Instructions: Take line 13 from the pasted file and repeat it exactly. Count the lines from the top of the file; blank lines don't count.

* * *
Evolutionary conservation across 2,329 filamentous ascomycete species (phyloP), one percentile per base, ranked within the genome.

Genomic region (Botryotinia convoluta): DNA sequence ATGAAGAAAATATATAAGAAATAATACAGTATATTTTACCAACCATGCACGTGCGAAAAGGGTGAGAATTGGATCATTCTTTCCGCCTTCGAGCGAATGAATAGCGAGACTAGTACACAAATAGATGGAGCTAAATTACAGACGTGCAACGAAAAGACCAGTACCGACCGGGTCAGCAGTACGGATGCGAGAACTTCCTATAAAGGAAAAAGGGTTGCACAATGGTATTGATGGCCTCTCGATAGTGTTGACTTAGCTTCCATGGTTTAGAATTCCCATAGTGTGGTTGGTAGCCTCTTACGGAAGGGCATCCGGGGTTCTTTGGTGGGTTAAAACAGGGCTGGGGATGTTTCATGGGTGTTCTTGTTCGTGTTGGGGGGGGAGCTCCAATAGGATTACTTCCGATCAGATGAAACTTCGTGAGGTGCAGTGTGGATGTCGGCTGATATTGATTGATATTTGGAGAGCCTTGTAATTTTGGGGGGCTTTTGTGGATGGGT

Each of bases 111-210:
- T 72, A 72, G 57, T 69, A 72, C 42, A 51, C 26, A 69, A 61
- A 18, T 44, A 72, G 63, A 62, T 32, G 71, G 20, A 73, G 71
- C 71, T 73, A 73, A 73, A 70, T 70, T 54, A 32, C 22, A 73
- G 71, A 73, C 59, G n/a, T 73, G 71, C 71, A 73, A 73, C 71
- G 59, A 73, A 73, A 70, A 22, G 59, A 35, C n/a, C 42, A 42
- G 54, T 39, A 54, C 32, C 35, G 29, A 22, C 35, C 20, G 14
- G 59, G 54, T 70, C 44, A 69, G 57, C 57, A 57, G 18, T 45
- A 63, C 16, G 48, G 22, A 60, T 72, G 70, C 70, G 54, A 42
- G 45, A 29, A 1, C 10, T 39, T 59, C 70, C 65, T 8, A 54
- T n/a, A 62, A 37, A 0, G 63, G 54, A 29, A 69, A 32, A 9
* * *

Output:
- T n/a, A 62, A 37, A 0, G 63, G 54, A 29, A 69, A 32, A 9